Monday, February 19, 2018
Military News

WWII flier, Italian still allies after all these years

PALM HARBOR — Frank Bolek arrived in Lesina, Italy, as part of the U.S. Army Air Forces 325th Fighter Group in December 1944.

Bolek's assignment with the 325th, known as the Checkertail Clan because of the black and yellow checkered pattern on the tails of their aircraft, was to escort B-17s and B-24s on bombing missions against the Germans.

On farmland not far from the town's center, the U.S. military built a temporary airstrip. Every morning, the 22-year-old would climb out of a tent he shared with three other pilots and into the cockpit of a P-51 Mustang.

"Our bombers would form at 7 a.m., and as escorts, we'd catch up with them over the Adriatic where the German line was,'' Bolek recalled. "We'd fly them over the Alps into Germany, three hours in, three hours back.''

Recently Bolek, 91, had an opportunity to share a few memories with Tom Ricci, who was born in Lesina. Ricci's father was a child there during the Nazi occupation, and on May 16, Tom led a dedication of a monument in Lesina in honor of the 325th Fighter Group.

More than 300 people attended the dedication, including Frank's daughter, Gayle Bolek. She represented her father, who did not want to make the trans-Atlantic trip. During the festivities, she and Ricci struck up a friendship.

And on June 2, when Ricci, an independent management consultant based in Toronto, was in Florida on business, he visited with the Bolek family at the home Frank shares with his wife, Pat, in Palm Harbor.

Ricci explained to Frank Bolek that the idea for the monument was rooted in a request his father made before he died in 1992. "The 325th were seen as liberators,'' Ricci said. "My father told me that he wished the 325th could be thanked somehow for what they did for the people of Lesina.''

Bolek shook his head. "We went to do a job. I didn't realize the townspeople felt so strongly about it,'' he said.

The 325th had entered combat in April 1943, escorting the bombers, flying strafing missions and conducting sea sweeps from bases in Algeria and Tunisia before being sent to Italy.

At the start of the war, Bolek was in Cleveland working for a tool and die maker, building motors for submarines. "Because of the work with the subs, I got a few deferments before enlisting,'' he said. "Once the Army said no more deferments, I got into flight school, and that's how I ended up in Italy. ... The (325th) had been there a while before I came in.''

Ricci's grandfather, Tommaso Ricci, was a bricklayer in Lesina who helped the Americans build the airstrip and an office building for the Checkertail Clan.

Ricci asked Bolek if he had much interaction with the locals. "Do you remember many Italians working with the Americans?'' he asked.

Bolek stressed that because the town's buildings had been destroyed, he didn't have an incentive to go into town often. "I only remember that there were a few Italians that came out to where we were and did some jobs, cooking, that sort of thing,'' Bolek said.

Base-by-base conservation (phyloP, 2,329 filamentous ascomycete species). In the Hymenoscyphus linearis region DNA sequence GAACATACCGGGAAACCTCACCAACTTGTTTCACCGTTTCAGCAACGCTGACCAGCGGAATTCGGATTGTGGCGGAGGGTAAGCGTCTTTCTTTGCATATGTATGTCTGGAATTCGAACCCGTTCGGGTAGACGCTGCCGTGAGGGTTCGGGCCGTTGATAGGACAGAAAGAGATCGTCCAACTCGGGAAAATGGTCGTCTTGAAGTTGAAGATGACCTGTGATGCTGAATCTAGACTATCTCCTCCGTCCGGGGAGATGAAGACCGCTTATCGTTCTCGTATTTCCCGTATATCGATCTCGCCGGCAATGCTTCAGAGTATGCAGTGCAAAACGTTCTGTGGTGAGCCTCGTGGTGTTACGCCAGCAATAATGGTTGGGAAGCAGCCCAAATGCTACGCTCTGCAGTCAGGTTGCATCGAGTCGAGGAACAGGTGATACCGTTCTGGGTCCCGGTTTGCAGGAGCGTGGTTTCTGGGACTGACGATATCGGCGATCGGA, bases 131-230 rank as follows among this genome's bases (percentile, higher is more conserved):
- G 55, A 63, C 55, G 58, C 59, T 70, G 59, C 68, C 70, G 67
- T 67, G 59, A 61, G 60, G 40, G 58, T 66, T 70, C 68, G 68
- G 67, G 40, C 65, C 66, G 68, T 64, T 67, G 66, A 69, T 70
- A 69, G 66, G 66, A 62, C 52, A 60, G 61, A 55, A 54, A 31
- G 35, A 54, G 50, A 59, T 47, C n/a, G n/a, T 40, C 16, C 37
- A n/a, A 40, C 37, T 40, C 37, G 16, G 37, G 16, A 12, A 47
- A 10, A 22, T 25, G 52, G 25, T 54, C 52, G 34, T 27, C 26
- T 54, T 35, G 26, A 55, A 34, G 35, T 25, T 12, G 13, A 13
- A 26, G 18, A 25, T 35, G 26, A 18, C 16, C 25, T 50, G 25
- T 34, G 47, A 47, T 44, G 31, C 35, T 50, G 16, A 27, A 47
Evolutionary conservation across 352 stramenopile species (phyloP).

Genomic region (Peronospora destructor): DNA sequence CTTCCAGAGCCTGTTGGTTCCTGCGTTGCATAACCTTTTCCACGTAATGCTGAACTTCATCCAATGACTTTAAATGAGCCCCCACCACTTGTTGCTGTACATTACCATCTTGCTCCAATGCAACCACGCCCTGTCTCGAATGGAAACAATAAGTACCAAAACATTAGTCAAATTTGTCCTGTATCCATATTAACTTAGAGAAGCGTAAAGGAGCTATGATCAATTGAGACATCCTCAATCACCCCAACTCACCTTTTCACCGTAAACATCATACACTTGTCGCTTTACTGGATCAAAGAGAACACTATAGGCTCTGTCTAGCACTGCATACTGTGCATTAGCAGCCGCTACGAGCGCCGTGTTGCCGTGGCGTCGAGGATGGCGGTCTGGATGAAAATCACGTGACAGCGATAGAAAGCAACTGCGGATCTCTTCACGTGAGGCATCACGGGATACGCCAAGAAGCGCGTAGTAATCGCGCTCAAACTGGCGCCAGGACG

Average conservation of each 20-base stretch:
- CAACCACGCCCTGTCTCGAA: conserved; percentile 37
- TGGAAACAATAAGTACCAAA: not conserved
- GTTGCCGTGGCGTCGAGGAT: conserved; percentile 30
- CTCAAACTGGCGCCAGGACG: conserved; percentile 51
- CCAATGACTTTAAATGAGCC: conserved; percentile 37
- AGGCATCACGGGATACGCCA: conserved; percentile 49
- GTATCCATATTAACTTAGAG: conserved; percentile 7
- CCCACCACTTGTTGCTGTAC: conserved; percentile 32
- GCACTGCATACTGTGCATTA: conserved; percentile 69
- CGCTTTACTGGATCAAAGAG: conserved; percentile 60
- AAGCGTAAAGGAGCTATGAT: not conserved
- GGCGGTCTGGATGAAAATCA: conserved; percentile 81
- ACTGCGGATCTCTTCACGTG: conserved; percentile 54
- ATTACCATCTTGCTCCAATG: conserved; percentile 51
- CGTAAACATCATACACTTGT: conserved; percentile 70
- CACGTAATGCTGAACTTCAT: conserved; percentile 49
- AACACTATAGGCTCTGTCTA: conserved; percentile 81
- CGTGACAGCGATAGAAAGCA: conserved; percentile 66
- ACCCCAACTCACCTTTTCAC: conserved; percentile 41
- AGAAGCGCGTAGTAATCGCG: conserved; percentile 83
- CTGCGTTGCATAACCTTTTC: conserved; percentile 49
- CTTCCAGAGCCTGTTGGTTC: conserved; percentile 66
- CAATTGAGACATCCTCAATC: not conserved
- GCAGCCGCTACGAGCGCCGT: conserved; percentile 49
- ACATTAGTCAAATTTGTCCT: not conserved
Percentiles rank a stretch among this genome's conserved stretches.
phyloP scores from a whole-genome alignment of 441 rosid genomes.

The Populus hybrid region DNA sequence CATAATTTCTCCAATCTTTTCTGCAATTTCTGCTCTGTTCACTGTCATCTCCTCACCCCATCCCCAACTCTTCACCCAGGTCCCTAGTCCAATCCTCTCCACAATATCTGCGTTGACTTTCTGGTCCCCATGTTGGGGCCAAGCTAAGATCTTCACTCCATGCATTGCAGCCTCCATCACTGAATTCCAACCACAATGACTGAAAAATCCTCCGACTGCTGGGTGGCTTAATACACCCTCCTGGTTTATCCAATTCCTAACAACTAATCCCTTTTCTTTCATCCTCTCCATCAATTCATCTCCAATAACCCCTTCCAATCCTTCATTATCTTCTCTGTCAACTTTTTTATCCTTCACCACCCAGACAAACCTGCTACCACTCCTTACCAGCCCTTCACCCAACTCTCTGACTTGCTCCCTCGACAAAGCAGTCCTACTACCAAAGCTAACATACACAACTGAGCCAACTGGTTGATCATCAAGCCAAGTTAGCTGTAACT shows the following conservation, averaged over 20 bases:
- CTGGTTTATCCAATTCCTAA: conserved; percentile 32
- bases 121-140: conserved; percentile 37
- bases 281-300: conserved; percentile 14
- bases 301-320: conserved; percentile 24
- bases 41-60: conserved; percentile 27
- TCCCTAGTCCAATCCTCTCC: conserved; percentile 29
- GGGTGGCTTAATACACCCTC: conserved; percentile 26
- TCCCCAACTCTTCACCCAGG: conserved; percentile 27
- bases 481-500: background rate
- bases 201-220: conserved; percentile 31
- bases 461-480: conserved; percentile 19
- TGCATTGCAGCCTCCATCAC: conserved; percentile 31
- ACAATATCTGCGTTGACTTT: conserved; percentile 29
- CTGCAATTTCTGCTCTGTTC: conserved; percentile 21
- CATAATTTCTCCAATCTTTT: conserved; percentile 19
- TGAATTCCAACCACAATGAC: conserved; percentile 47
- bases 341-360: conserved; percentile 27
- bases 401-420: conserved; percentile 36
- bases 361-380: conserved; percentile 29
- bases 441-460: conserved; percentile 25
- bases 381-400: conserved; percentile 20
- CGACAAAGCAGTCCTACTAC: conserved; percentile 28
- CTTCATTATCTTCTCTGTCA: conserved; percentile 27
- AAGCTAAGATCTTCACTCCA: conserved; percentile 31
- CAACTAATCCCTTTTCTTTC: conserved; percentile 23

Ricci nodded. "The Germans did destroy it all. What the 325th did was bring the life back into Lesina — through the medicine for those who needed it and also the feeling of hope and new prosperity and then after they moved out, the people used the materials that were left behind … the parachutes, parts from engines, the steel from the airstrip, it all helped the people rebuild.''

Ricci also reminded Bolek of how the winter of 1944 was one of bitter cold. "It was the first time in 100 years that it snowed there,'' Ricci said.

"I remember it as being cold, and we were muddy all the time,'' Bolek said. "You'd get out of the tents and you'd be in mud over your boot tops.''

In May 1945, Bolek moved with the fighters to Mondolfo, Italy, where the 325th helped advance the Allied ground forces. That October, he returned home to Cleveland and his work in the tool and die making industry. It would be 15 years before he would meet Pat, who was working as a surgical nurse. Along with Gayle, they have a son, Martin, and two grandchildren.

Gayle doesn't remember her dad talking about the war when she was a child. "I've pushed him to tell me as much as he can just in recent years,'' she said. "When I went to Lesina, it was a chance to see the history.''

Her visit was marked by rain. Some would have been disappointed, but not Frank's daughter.

"The wet weather didn't bother me,'' she said. "It added to it because dad had described it as that way. I was able to get closer to what he experienced.''

Contact Piper Castillo at [email protected] or (727) 445-4163. Follow @Florida_PBJC.

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